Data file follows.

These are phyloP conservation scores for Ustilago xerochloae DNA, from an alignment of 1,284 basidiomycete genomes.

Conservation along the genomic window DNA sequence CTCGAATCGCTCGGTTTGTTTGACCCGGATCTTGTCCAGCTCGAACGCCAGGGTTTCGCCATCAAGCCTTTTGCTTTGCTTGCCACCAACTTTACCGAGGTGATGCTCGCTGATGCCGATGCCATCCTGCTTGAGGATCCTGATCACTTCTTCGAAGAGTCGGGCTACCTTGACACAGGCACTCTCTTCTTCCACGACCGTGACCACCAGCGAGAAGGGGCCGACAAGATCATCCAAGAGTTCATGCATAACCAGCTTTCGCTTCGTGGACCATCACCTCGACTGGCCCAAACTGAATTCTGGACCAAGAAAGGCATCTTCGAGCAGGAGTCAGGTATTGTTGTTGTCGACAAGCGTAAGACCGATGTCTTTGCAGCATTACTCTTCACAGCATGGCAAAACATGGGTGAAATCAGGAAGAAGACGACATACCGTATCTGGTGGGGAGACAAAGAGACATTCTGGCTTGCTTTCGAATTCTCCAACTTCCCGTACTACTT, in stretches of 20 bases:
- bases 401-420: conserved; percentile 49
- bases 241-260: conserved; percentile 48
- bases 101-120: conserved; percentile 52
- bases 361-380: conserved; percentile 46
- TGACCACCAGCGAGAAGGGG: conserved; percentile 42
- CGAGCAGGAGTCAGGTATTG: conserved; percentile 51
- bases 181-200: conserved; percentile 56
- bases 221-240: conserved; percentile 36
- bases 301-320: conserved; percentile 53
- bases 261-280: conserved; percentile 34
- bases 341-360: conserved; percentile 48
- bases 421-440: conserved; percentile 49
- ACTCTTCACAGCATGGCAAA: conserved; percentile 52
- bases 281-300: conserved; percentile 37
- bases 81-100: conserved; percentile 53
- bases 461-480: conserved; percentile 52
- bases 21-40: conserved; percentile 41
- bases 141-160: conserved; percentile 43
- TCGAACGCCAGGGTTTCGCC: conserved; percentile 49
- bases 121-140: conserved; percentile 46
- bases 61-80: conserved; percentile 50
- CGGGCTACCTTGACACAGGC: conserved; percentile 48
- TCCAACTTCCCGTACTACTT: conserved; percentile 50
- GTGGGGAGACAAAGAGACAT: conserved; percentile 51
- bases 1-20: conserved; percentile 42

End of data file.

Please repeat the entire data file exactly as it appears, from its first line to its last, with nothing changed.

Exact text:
These are phyloP conservation scores for Ustilago xerochloae DNA, from an alignment of 1,284 basidiomycete genomes.

Conservation along the genomic window DNA sequence CTCGAATCGCTCGGTTTGTTTGACCCGGATCTTGTCCAGCTCGAACGCCAGGGTTTCGCCATCAAGCCTTTTGCTTTGCTTGCCACCAACTTTACCGAGGTGATGCTCGCTGATGCCGATGCCATCCTGCTTGAGGATCCTGATCACTTCTTCGAAGAGTCGGGCTACCTTGACACAGGCACTCTCTTCTTCCACGACCGTGACCACCAGCGAGAAGGGGCCGACAAGATCATCCAAGAGTTCATGCATAACCAGCTTTCGCTTCGTGGACCATCACCTCGACTGGCCCAAACTGAATTCTGGACCAAGAAAGGCATCTTCGAGCAGGAGTCAGGTATTGTTGTTGTCGACAAGCGTAAGACCGATGTCTTTGCAGCATTACTCTTCACAGCATGGCAAAACATGGGTGAAATCAGGAAGAAGACGACATACCGTATCTGGTGGGGAGACAAAGAGACATTCTGGCTTGCTTTCGAATTCTCCAACTTCCCGTACTACTT, in stretches of 20 bases:
- bases 401-420: conserved; percentile 49
- bases 241-260: conserved; percentile 48
- bases 101-120: conserved; percentile 52
- bases 361-380: conserved; percentile 46
- TGACCACCAGCGAGAAGGGG: conserved; percentile 42
- CGAGCAGGAGTCAGGTATTG: conserved; percentile 51
- bases 181-200: conserved; percentile 56
- bases 221-240: conserved; percentile 36
- bases 301-320: conserved; percentile 53
- bases 261-280: conserved; percentile 34
- bases 341-360: conserved; percentile 48
- bases 421-440: conserved; percentile 49
- ACTCTTCACAGCATGGCAAA: conserved; percentile 52
- bases 281-300: conserved; percentile 37
- bases 81-100: conserved; percentile 53
- bases 461-480: conserved; percentile 52
- bases 21-40: conserved; percentile 41
- bases 141-160: conserved; percentile 43
- TCGAACGCCAGGGTTTCGCC: conserved; percentile 49
- bases 121-140: conserved; percentile 46
- bases 61-80: conserved; percentile 50
- CGGGCTACCTTGACACAGGC: conserved; percentile 48
- TCCAACTTCCCGTACTACTT: conserved; percentile 50
- GTGGGGAGACAAAGAGACAT: conserved; percentile 51
- bases 1-20: conserved; percentile 42